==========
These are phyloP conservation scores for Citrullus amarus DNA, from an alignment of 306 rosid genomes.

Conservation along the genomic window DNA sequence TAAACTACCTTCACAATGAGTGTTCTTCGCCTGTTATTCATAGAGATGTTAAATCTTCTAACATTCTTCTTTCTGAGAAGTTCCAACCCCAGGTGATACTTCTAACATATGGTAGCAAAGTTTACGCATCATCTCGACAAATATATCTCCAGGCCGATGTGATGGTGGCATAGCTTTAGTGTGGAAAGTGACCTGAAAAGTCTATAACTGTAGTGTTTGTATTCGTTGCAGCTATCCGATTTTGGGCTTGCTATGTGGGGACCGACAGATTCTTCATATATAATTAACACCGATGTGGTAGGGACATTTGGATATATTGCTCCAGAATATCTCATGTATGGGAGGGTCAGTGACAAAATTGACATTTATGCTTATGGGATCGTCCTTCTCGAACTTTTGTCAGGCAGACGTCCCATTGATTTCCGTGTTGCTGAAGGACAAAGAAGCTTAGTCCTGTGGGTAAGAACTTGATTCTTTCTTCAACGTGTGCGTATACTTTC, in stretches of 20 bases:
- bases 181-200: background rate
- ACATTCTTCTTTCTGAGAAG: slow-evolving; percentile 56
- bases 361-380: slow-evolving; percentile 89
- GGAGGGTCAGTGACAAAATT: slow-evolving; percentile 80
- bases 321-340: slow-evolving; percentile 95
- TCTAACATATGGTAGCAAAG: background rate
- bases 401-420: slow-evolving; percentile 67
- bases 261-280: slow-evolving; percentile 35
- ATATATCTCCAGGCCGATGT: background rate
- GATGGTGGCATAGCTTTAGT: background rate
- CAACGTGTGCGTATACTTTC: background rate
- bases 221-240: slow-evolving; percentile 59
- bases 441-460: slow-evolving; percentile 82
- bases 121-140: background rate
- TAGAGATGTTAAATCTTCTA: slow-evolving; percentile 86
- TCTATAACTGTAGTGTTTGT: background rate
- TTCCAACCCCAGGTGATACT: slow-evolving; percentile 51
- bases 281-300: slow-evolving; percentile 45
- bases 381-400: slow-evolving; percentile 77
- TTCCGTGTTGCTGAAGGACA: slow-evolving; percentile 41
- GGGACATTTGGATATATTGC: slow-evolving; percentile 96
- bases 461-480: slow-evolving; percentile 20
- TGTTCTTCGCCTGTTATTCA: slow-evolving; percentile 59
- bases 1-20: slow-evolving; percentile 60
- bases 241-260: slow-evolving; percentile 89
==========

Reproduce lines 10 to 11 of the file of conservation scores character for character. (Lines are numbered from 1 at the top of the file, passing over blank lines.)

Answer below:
- bases 261-280: slow-evolving; percentile 35
- ATATATCTCCAGGCCGATGT: background rate